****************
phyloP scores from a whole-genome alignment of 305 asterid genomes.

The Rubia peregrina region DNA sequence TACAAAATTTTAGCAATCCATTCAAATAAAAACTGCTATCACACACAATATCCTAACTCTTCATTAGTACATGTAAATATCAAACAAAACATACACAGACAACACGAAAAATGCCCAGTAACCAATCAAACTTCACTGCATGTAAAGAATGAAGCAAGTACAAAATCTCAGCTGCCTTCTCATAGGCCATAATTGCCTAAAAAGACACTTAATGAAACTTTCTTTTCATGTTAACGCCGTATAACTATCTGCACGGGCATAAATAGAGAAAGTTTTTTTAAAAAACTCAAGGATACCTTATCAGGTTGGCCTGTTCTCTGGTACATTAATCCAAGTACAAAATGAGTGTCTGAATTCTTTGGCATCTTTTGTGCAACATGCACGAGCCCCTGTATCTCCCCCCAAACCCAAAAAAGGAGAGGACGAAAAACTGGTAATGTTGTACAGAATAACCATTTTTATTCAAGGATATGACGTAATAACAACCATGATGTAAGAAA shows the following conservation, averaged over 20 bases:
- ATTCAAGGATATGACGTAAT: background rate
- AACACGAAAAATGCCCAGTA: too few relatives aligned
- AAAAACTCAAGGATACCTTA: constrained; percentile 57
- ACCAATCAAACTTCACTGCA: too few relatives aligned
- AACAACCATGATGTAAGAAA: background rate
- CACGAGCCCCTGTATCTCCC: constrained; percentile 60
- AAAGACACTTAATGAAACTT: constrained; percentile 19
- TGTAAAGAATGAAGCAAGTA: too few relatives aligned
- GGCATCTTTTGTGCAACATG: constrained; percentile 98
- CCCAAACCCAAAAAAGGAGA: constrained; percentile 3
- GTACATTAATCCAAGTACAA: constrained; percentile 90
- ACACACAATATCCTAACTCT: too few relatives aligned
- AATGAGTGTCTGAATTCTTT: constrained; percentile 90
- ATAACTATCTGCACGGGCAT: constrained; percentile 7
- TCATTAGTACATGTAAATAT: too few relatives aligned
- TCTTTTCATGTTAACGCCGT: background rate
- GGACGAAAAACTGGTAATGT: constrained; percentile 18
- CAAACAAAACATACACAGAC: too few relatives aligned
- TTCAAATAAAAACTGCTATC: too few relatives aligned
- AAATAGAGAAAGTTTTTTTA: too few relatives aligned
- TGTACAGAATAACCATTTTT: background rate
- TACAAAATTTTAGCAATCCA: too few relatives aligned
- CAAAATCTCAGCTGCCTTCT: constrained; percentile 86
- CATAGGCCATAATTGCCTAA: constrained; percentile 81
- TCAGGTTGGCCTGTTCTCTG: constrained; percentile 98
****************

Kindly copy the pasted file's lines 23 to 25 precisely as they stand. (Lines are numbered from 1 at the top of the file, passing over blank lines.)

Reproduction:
- TGTACAGAATAACCATTTTT: background rate
- TACAAAATTTTAGCAATCCA: too few relatives aligned
- CAAAATCTCAGCTGCCTTCT: constrained; percentile 86